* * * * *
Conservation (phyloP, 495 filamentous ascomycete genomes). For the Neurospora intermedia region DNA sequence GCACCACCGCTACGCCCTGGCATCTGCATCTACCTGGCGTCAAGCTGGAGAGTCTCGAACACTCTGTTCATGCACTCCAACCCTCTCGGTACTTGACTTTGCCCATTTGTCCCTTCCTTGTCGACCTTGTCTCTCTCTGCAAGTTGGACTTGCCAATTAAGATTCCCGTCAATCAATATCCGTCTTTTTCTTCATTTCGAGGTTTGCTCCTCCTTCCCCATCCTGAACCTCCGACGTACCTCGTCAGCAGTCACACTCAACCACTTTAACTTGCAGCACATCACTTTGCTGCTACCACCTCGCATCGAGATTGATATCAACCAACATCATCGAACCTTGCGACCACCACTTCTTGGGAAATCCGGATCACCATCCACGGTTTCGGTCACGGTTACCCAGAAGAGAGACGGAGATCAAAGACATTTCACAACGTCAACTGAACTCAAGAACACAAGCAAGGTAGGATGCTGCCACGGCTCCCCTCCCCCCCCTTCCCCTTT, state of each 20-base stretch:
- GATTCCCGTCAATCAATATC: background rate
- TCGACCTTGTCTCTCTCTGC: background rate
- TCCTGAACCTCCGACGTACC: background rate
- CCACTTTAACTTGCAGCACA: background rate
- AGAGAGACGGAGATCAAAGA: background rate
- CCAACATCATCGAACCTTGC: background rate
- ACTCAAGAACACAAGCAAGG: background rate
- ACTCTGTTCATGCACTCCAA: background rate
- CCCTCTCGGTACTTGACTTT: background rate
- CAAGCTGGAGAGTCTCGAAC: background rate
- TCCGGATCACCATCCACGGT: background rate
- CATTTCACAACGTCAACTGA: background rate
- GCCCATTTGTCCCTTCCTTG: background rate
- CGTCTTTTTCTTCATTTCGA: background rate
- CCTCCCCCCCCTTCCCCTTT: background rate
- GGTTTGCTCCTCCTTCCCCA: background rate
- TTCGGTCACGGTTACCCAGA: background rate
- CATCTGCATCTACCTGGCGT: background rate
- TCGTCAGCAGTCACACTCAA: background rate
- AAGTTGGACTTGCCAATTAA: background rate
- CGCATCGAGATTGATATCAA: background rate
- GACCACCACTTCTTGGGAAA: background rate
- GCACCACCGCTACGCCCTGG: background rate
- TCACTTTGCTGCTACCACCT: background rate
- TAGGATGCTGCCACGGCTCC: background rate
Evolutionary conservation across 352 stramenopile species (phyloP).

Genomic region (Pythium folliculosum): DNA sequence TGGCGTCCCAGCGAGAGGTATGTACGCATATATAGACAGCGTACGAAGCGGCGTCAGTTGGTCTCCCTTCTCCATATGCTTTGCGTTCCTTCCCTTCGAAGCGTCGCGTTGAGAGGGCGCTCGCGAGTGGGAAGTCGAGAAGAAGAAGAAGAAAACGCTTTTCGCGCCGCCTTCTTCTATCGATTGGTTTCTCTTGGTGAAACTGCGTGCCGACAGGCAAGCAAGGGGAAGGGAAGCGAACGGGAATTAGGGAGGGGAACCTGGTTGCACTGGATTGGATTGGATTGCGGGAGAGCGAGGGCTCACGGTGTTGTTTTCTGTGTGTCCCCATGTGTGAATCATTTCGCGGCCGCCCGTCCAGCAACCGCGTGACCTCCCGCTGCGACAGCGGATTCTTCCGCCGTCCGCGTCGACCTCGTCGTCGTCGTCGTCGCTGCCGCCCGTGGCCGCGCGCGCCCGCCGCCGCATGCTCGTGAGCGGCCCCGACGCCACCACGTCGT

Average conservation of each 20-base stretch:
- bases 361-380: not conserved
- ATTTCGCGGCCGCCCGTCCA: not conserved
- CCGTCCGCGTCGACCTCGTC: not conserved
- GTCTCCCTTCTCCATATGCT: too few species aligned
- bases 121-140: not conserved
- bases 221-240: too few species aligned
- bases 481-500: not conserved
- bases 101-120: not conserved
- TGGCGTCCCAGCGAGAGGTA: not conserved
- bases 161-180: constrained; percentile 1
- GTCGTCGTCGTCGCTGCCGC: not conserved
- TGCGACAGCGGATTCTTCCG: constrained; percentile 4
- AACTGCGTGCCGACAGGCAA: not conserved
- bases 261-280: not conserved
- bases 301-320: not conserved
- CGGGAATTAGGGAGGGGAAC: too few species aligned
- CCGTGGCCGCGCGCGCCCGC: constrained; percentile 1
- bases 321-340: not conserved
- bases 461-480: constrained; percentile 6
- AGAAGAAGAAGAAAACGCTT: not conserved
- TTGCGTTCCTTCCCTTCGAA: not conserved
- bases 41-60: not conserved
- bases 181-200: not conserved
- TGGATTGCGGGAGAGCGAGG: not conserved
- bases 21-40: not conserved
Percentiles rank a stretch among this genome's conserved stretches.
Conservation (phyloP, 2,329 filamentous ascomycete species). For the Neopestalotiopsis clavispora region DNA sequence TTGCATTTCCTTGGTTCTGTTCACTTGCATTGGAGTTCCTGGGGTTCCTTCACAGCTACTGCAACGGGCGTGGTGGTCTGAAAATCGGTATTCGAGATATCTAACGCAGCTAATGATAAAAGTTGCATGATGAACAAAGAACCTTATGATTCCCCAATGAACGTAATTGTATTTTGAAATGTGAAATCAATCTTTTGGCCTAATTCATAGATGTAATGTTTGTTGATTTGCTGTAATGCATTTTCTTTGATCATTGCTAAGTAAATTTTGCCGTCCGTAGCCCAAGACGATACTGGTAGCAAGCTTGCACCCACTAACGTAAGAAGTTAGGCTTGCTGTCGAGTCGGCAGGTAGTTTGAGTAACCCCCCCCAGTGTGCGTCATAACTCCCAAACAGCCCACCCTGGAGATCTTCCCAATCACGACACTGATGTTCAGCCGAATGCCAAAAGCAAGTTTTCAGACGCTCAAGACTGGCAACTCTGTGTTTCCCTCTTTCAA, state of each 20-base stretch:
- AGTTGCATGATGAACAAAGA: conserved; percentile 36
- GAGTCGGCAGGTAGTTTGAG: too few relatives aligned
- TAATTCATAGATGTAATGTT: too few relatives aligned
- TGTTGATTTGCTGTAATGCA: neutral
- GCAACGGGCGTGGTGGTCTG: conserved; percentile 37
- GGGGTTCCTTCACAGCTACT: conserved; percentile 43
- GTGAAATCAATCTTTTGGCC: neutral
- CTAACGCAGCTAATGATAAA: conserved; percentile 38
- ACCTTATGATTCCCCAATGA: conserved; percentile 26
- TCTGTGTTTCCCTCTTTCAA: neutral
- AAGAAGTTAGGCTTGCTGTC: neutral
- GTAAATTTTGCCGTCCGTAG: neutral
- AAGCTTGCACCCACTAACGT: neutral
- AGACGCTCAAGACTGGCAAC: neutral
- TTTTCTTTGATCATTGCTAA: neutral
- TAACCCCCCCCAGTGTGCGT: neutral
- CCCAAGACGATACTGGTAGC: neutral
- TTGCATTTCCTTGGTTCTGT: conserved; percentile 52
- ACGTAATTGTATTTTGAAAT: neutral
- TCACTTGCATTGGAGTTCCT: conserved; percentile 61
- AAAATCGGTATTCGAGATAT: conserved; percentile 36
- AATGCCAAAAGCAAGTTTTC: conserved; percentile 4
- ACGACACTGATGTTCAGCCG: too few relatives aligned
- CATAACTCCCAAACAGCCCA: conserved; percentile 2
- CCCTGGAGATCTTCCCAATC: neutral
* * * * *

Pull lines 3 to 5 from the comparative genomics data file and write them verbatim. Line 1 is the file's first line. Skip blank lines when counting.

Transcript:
- TCGACCTTGTCTCTCTCTGC: background rate
- TCCTGAACCTCCGACGTACC: background rate
- CCACTTTAACTTGCAGCACA: background rate